Dave Perry explains Top Secret
Paul sits down with Dave Perry to discuss 'Top Secret', the ambitious community-developed racing MMO title currently boasting a development team in excess of 20,000 people...
'Top Secret' is a fascinating idea, what are your hopes for it long term? Is it the first of a long line of such ventures?
The whole idea of this game is to expose talent that's out there. Some developers think I'm crazy, that I'd be better off using professionals. However, I spend a lot of time with students, last night (for example) I spent the entire evening with them, teaching, but it always turns into a two-way thing. Where they inspire me, and I try to show them that they do already have the skills needed. If only a small room of them can impress me, can you imagine 20,000 or 100,000? Lets face it, if this works, the next team will be 1,000,000 people. That could change everything as we understand it, meaning the game could ship with an unprecedented amount of insanely high quality content (try to compete with that when you only have today's 30-70 person teams!)
While indie game development has embraced the idea of development teams spread globally, communicating via the internet, for a major publisher to create a game in such a way is a bold move, what inspired the idea and do you think the gaming community will embrace the project?
It's the future of business (in my opinion), you don't hire people based on if they're willing to move to your town, you hire them based on skill. You use ALL technologies to bridge the gaps. For example, the other day three of us were editing a single spreadsheet live on Google Spreadsheets. I've been using Microsoft Excel for years, and it's always been a lonely (and often boring) experience, but when you see the other people working away on the same document, it's really refreshing.
Interestingly these kinds of technologies (Wiki's are another example) don't even require us to be in the same country! Skype means phone and chat communication (even with video) is pretty much free. It's just the way things change, and I'm a major believer in moving with the times. If you don't like moving with the times, then look at the savings of not having to run a big headquarters office (been there done that, in the past I've spent a million bucks on custom office layouts, and $50,000+ a month rent). That seemed smart back then, but I'm not convinced that's how to be competitive going forward. I'm a professional consultant now, and I certainly don't advise pouring cash into a fancy building when starting out.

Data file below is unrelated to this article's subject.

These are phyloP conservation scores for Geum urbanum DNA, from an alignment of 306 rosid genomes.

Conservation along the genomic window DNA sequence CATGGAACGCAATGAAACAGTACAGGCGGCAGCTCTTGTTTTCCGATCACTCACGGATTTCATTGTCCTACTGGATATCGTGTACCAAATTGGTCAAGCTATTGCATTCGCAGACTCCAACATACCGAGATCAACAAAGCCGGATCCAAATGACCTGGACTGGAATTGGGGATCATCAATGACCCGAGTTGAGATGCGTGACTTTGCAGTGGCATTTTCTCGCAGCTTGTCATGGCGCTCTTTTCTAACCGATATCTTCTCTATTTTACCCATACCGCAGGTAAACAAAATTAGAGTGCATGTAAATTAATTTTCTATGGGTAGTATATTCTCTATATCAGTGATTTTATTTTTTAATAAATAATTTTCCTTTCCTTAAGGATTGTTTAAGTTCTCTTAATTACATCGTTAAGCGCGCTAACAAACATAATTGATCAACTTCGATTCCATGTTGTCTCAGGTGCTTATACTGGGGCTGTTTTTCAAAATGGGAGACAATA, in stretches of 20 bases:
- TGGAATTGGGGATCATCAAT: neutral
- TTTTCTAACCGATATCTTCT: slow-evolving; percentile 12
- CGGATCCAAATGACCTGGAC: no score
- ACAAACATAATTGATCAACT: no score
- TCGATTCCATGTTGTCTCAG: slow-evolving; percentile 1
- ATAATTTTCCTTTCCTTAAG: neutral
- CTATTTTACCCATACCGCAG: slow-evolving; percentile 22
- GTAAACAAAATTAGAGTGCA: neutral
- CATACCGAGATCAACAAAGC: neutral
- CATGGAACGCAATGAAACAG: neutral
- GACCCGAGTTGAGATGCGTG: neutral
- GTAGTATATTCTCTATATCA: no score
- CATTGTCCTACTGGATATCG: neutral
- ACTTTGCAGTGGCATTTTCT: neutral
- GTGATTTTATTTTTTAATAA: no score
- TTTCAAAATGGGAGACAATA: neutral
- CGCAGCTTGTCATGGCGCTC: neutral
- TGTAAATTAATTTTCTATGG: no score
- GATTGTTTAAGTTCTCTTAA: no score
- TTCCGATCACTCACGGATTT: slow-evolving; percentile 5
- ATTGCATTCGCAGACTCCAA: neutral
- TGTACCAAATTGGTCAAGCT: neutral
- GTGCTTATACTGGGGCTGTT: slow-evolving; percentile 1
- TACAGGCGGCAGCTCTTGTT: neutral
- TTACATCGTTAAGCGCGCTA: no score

As unofficial 'modding' has become part of PC game culture over the last decade do you see projects like this where the gaming community get more involved in the initial game development themselves as the next natural step?
Modders are simply stunning. You have no idea the pain they will go through to do what they want. No matter how horrible the tools you give them (if any), they always find a way to not only make new content, but sometimes they even IMPROVE the game! I'm amazed by them, I was a programmer for many years, but my technical strength was never to reverse-engineer the work of others, I see it as a special skill. At this point there's enough experts out there to make it clear that modding will NEVER go away. So why not help these guys out? They are smart, passionate and extremely talented. I love the idea of them getting to dive into something big and challenging, but at the same time, welcoming them with open arms.
How much of the finished game will actually be created from participants ideas?
I've had a few people say, "Ah, I get it, you just want us to make a free game for you?" It couldn't be farther from the truth. I've already got a fully funded team, they will do everything that our online team don't do. They will also fix any problems, like if 3D models come in kinda funky or broken, they will just do whatever is needed to turn them into final game assets, they also will do all programming. We can't know what will work and what won't, but I want to be sure this game ships, so I have full technical support. I also will have a full team of people monitoring the forums (managing all these people will be a pretty decent task).
To answer your question, my hope is that 100% of the game ideas, and a major percentage of game assets will be made (or at least submitted) by the participants.
Has the central idea and gameplay framework already been decided upon?
Yes, we have an MMO engine, so we're starting day-one with the ability to drive servers, connect people, sell items, display 3D objects and worlds, make an interface, register, patch, etc. So consider we start with an engine that's an empty shell. The GREAT news is we don't wait 2 years to get the tech working. So I think we will have this puppy done in a year. The genre I chose is Racing. The reason being that everyone has played a racing game, we all have opinions, and I think the genre could use some new ideas. Will they come up with new ideas? I'm betting yes.Next